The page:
It was a novelty blitz event intended for fun purposes only and we made it quite clear that the odds of a pawn per hundred points were not meant to be an accurate indication of playing ability. Indeed we thought the odds would favour the weaker players and be too difficult for the strong players, yet the strong players generally did well.

    We have also tried time handicaps in the past. Even when you think you have handicapped the strong player out of it the strong players still win.

  3. #18
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    I would prefer time.

    I would prefer the handicap to be one of time. Even though that gives me, as the weaker player, less chance of winning according to you.

    Look. I am no odds player of any experience. But there is one golden rule to the person receiving the odds of some booty. That is: give some of the booty back at some point to clarify the position. If the person with the booty tries to hang onto the lot of it then the stronger player, more often than not, wins out.

    And yes, Kevin, if we ever met in Tasmania I would accept your challenge!!

    But I would perefr to play you on even terms even though you would probably beat me then. At least then I could learn something. I remember Capabalnca oncesaying that to be a good player one has to lose 1000s of games. Of course he never had to suffer such indignities the little mongrel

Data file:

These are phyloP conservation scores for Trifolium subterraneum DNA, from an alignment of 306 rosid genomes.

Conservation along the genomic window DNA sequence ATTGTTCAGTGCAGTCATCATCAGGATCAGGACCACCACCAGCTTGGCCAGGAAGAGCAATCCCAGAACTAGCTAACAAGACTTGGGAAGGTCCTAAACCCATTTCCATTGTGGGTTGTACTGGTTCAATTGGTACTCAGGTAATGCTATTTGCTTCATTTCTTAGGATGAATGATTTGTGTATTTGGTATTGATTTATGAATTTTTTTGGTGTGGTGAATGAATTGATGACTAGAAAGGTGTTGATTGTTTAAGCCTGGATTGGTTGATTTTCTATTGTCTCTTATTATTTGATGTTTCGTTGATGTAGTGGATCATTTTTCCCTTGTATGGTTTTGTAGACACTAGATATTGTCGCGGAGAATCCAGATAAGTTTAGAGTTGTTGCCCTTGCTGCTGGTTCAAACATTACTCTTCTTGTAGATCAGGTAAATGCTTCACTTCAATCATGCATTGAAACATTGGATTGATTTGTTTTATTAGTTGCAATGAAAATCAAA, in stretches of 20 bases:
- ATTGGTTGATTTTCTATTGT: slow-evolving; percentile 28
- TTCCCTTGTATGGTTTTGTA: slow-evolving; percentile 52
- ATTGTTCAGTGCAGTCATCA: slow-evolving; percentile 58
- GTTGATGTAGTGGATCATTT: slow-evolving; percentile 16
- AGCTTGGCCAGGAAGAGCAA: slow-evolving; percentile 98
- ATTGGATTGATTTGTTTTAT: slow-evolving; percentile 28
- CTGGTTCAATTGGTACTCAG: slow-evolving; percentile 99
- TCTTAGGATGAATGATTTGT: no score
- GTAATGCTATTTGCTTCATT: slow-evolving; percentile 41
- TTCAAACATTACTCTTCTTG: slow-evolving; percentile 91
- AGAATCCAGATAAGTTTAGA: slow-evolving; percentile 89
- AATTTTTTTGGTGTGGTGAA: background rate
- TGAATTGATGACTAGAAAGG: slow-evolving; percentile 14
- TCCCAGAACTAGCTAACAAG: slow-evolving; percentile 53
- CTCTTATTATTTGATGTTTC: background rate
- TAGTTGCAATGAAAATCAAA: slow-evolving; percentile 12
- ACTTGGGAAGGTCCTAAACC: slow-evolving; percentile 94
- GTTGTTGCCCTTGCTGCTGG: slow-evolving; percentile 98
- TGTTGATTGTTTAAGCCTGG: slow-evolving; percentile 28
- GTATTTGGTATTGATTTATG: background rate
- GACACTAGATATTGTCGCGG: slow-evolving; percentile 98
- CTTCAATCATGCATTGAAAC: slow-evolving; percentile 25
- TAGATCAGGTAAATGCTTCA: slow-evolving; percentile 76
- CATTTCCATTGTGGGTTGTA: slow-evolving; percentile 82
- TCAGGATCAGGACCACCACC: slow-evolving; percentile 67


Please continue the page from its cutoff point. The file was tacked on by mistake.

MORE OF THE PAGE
4. #19
    Reader in Slood Dynamics Rincewind's Avatar
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    At our clube we have a handicap tournament where each game is worth 60 points and the point destribution is determined bythe result and the rating difference of the two players. For example if two equally rated players draw, they get 30 points each. If one wins she gets 45 points and her opponent receives 15 points. In the case of highly disparate ratings (>460 rating points) if the higher rated player wins he get 31 points and the lower rated player gets 29.